In the fight against online extremism, most companies rely on their users to flag up inappropriate content, which is then reviewed and usually deleted by employees. But according to Reuters, big internet firms such as Facebook and Google have secretly introduced an automated process for removing extremist material.

It's claimed the process uses technology that was originially developed to identify and remove copyrighted material. It works by comparing "hashes" - unique digital identifiers that companies automatically assign to specific videos - against a database of previously banned content. A similar technique has already been used to detect online images of child abuse.

It isn't clear what level of automation the system can operate at, or exactly how the banned content database is put together. Reuters said the companies that use the process are reluctant to discuss it due to concerns that terrorists may learn to manipulate the system.

"There's no upside in these companies talking about it," Matthew Prince, chief executive of content distribution company CloudFlare, told Reuters. "Why would they brag about censorship?"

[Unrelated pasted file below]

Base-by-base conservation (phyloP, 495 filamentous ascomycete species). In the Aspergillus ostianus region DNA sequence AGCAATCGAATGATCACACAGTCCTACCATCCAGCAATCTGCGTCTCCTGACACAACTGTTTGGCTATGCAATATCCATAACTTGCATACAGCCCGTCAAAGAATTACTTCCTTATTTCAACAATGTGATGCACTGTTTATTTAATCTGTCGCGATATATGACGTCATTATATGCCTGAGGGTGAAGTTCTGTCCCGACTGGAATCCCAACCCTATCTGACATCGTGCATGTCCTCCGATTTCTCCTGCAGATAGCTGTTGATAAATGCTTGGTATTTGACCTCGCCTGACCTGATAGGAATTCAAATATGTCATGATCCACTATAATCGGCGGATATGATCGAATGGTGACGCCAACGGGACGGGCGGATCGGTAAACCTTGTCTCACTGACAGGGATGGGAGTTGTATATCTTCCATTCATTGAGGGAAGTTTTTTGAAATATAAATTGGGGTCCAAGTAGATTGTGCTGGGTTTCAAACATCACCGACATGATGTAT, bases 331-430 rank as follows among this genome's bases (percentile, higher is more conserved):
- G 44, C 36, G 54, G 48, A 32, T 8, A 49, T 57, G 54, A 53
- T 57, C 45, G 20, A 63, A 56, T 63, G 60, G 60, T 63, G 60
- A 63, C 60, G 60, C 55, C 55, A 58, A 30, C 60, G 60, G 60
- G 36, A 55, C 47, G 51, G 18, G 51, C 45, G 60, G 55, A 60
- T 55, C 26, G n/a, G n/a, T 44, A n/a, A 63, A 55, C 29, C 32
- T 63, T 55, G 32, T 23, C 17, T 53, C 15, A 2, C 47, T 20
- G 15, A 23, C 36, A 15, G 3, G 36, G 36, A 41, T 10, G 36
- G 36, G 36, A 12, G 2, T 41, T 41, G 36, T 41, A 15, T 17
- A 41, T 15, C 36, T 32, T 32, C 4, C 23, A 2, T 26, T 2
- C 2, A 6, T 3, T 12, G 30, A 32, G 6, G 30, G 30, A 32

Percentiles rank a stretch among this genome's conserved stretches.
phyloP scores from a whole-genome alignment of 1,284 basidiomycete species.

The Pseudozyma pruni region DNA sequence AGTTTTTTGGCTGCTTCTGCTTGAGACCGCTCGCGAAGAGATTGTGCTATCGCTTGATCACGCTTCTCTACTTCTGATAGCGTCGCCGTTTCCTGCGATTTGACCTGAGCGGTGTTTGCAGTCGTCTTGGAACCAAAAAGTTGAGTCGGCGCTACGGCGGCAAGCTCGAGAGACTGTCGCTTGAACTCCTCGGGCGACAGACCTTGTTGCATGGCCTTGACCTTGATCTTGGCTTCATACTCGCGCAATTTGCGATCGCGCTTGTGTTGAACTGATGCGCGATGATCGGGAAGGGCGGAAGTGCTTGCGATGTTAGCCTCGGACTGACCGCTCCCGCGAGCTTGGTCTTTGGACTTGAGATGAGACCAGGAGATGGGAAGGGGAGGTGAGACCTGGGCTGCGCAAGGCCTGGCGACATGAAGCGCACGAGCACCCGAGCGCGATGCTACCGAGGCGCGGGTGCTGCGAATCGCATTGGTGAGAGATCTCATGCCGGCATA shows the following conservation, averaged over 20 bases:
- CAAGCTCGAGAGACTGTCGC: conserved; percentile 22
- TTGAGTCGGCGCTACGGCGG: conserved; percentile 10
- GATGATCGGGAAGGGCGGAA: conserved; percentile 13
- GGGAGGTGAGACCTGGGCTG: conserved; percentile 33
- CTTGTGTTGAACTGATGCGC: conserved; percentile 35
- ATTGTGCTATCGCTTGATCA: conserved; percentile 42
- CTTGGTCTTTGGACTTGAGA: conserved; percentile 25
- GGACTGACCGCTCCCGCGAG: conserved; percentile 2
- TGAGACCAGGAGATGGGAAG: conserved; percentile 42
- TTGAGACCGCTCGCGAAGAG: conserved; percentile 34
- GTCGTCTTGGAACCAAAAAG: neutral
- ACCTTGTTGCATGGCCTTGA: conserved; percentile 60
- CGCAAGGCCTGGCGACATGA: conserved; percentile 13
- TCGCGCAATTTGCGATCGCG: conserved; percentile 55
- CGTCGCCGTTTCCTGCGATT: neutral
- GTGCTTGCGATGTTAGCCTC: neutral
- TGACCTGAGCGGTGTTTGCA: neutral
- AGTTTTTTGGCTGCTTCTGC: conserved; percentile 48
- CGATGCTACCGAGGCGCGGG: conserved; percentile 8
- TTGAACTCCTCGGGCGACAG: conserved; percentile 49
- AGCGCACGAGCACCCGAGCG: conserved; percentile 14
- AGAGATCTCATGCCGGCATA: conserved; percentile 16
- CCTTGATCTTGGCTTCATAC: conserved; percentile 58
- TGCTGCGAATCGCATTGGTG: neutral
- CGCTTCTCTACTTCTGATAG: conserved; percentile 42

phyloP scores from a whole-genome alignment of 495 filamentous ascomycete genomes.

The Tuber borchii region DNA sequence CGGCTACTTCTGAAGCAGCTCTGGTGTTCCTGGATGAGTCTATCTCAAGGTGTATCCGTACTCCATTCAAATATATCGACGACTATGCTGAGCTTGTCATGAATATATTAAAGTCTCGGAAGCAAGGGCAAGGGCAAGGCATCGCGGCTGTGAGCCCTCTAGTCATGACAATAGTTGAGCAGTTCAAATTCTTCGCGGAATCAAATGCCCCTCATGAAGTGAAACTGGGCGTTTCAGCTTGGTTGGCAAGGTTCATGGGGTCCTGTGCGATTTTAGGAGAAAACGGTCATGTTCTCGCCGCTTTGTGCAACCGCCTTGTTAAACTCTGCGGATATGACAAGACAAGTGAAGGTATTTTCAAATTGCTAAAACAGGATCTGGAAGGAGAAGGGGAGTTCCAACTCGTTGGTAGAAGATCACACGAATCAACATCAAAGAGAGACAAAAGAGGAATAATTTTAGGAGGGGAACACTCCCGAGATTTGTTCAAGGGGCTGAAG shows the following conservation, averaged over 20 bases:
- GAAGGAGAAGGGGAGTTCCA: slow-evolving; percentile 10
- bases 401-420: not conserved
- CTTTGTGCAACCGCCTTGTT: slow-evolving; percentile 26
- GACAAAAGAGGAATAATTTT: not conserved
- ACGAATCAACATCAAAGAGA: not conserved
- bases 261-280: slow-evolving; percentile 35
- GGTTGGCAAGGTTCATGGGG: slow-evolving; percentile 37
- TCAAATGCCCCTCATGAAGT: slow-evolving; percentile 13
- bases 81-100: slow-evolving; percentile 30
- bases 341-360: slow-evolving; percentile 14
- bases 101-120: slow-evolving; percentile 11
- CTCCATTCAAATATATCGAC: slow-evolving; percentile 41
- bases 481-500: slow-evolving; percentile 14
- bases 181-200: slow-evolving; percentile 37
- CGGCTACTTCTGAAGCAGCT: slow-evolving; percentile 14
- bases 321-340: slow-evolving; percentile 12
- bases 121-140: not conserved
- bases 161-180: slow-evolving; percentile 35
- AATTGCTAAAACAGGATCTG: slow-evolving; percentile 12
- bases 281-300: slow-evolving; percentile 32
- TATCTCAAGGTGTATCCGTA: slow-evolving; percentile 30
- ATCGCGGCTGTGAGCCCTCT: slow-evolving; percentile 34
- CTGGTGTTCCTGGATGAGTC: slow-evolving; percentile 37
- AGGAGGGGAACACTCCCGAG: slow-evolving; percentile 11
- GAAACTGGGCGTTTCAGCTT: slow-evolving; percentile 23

While the process stops the reposting of content that has already been banned, it is unable to identify new extremist material. And, as is often the case when extremism is concerned, there's the issue of whether it should be down to a company to decide what constitutes offensive content and what falls under free speech.

"It's a little bit different than copyright or child pornography, where things are very clearly illegal," said Seamus Hughes, deputy director of George Washington University's Program on Extremism.

As terrorist organizations such as ISIS continue to use the web as an effective propaganda and recruitment tool, more companies are pushing back against the practice. Facebook and Twitter remove terrorist-related accounts as quickly as they are created, and Microsoft announced last month that it had officially banned all "terrorist content" from its consumer services, including Outlook, Xbox Live, and Docs.